MITOCW | MIT18_01SCF10Rec_40a_300k

MITOCW | MIT18_01SCF10Rec_40a_300k
Welcome back to recitation. In this video segment, what I'd like us to do is work on this
following problem.
Find d/dx of the integral from 0 to x squared, cosine t dt. I'm going to give you a moment to
think about it and then I'll come back and show you how I do it.
OK, welcome back. Hopefully you were able to make some headway on this. Let's look at the
problem and see how we would break it down. Well we know from the fundamental theorem of
calculus that you saw in the lecture, that if up here instead of x squared we had an x, then the
problem would be easy to solve. We'd just use the fundamental theorem of calculus, the
answer would be cosine x.
But of course, we don't have an x, we have an x squared. That's why I gave you this problem.
And we need to figure out how to solve this problem when there's a different function up here
besides just x. What we're going to use is we're going to combine the fundamental theorem of
calculus and the chain rule.
So, let's start off with how we would do this if it were the integral from 0 to x, as I mentioned.
So we'll define capital F of x to be equal to the integral from 0 to x cosine t dt. And then we
know that f prime of x is equal to cosine x. Now the problem is, we don't just have this, as I
mentioned. What we actually have-- let me write this down-- we have F of x squared. Right?
That's what this-- sorry let me highlight what I mean-- this boxed thing is F of x squared. So we
took F of x and we evaluated it at x squared. That's what we get in the box.
And so if we want to find d/dx of F of x squared, it really is just the chain rule. We really want to
think of this as a composition of functions. The first, the outside function is capital F and the
inside function is x squared.
So just in general, how do we think about the chain rule? Well remember what we do-- let me
come back here for a second-- remember what we do is we take the derivative of the outside
function, we evaluate it at the inside function and then we take the derivative of the inside
function and we multiply those two together. So all I have to do is figure out, what is the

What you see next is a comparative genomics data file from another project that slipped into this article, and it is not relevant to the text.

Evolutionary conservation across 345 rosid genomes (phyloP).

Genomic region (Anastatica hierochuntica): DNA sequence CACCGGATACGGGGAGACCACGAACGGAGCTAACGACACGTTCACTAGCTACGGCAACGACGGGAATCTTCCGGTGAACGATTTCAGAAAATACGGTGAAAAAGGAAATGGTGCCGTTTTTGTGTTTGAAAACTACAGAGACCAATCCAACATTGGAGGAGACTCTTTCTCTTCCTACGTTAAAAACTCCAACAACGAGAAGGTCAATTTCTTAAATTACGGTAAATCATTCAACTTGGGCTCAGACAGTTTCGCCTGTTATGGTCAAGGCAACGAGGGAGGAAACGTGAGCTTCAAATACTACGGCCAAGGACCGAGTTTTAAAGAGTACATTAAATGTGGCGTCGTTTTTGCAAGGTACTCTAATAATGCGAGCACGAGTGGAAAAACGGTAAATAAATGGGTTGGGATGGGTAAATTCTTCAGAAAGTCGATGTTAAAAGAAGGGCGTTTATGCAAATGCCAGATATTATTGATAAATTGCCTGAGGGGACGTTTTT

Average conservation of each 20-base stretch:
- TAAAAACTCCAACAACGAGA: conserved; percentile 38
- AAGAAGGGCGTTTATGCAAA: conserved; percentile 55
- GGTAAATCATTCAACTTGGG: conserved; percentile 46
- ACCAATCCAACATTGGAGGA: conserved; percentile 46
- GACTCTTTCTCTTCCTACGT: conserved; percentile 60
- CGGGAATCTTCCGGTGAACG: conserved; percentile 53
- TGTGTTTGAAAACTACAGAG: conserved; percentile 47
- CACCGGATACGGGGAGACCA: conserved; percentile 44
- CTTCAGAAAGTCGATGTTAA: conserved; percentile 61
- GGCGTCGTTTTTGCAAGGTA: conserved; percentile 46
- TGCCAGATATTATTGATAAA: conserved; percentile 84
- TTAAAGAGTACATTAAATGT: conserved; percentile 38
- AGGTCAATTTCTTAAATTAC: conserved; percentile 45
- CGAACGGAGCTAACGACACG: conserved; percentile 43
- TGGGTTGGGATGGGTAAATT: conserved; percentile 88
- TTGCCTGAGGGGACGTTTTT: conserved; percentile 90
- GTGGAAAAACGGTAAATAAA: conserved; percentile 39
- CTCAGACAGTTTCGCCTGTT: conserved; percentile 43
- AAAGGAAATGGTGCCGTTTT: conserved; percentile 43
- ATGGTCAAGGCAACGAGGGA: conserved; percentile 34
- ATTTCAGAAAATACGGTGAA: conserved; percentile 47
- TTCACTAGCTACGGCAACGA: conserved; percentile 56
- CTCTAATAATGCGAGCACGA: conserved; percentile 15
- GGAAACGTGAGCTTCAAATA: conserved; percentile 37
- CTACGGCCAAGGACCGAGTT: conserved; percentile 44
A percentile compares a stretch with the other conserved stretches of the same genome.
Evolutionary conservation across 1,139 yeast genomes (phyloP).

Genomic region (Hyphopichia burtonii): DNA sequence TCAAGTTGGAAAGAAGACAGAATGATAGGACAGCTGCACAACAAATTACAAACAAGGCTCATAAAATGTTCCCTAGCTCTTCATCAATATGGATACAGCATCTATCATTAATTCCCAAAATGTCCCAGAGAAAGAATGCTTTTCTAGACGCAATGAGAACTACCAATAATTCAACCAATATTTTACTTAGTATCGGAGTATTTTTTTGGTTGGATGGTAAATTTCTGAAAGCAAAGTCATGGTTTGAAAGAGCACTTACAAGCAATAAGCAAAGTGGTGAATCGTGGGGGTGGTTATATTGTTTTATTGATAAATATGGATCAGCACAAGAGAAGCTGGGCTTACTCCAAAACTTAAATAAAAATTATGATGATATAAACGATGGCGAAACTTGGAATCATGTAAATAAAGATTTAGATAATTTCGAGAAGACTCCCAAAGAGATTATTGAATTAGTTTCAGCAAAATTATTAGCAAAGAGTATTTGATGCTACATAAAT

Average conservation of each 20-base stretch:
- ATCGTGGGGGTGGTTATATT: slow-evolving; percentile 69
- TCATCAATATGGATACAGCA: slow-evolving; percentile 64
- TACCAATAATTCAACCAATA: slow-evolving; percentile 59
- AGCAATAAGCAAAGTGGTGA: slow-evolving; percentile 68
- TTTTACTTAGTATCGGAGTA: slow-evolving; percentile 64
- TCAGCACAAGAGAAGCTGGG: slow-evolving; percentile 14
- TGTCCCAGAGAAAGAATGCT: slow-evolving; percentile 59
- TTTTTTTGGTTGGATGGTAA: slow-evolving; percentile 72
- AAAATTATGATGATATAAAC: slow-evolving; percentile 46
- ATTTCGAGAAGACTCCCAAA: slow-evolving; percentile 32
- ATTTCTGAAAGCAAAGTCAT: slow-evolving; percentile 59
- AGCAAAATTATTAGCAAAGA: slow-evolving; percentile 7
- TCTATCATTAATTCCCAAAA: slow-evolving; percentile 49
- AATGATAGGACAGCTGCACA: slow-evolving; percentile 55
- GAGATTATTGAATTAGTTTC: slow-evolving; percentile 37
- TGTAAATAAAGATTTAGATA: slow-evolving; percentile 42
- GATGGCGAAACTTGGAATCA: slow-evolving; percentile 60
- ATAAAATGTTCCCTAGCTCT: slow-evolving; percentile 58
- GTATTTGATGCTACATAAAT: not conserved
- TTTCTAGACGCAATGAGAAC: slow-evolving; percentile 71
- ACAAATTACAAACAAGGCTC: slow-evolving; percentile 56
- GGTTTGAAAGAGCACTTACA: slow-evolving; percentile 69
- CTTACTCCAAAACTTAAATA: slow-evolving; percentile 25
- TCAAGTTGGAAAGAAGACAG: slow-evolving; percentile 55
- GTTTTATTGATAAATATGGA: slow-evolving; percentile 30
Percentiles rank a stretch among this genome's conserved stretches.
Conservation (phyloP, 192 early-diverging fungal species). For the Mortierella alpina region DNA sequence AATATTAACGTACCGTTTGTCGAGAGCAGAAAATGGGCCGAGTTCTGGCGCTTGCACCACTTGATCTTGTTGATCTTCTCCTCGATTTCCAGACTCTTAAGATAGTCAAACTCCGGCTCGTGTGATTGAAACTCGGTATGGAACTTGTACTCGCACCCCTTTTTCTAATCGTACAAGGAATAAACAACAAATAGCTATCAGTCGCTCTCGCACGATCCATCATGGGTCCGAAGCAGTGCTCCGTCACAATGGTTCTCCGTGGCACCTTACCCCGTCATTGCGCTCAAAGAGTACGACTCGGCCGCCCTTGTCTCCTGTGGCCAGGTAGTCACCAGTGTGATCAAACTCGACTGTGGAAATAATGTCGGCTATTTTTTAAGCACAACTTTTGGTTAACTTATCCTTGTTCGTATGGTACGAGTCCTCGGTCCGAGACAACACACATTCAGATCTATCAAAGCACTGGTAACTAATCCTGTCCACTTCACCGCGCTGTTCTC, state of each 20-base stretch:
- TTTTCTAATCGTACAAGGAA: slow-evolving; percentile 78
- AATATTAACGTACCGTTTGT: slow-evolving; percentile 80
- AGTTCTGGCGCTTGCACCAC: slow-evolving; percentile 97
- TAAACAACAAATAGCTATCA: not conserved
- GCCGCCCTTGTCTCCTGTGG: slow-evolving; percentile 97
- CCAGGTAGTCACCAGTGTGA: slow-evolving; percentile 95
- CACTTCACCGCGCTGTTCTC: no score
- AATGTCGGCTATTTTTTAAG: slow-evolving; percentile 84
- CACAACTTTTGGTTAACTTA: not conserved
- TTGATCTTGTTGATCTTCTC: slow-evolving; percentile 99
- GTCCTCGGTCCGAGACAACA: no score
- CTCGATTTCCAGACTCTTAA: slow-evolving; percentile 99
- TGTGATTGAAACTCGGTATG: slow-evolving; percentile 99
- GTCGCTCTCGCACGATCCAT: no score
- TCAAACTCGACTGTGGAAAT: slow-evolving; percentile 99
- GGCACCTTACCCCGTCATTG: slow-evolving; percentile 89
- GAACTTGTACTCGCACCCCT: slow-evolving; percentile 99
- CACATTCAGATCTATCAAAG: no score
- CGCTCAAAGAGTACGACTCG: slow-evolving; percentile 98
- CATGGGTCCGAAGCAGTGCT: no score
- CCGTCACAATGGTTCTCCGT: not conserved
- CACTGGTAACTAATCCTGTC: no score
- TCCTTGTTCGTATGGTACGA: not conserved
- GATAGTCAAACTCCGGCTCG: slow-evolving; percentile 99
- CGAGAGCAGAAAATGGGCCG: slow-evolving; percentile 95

following thing? We know d/dx the quantity F of x squared should be equal to F prime
evaluated at x squared times 2x.
That's just what we said earlier, right? It's the derivative of F evaluated at x squared times the
derivative of x squared. So now I just have to figure out what this is. Well let's go back to the
other side and see what we wrote that F prime was. If we come over here, we see F prime at x
is just cosine x. So F prime at x squared is going to be this function evaluated at x squared.
That's just cosine of x squared.
So we see over here, we just get cosine x squared times 2x. And because I'm a
mathematician, I want to write the 2x in front before I finish. Because otherwise I get confused.
So the answer here is just 2x times cosine x squared.
Now I want to point out really what we did here. This is the answer to this particular problem,
but we can now solve problems in general, when I put any function up here, any function of x
up here. Right? Ultimately, all I did was I used the fundamental theorem of calculus and the
chain rule. So any function I put up here, I can do exactly the same process. I would define F
of x to be this type of thing, the way we would define it for the fundamental theorem of
calculus. I would know what F prime of x was. And then I would have to evaluate F at a, at this
function up here, whatever I put up there. So in this case it was x squared. I could have made
it natural log x. I could've made it some big polynomial or something more complicated. Right?
And once I do that, I just follow this same process. Now, instead of the x squared here I would
have that other function. So I'd evaluate capital F at whatever function that is times the
derivative of that function. It's exactly the same process. So I want to point out that this is a
bigger situation than I had before, or a bigger situation than just this little problem. So, just so
you understand that. OK?
So again, I just want to say one more time. Now you know how to solve problems where you
have any other function of x up here and you want to take the derivative of this kind of
expression of an integral with another function of x up there. All right, I think I'll stop there.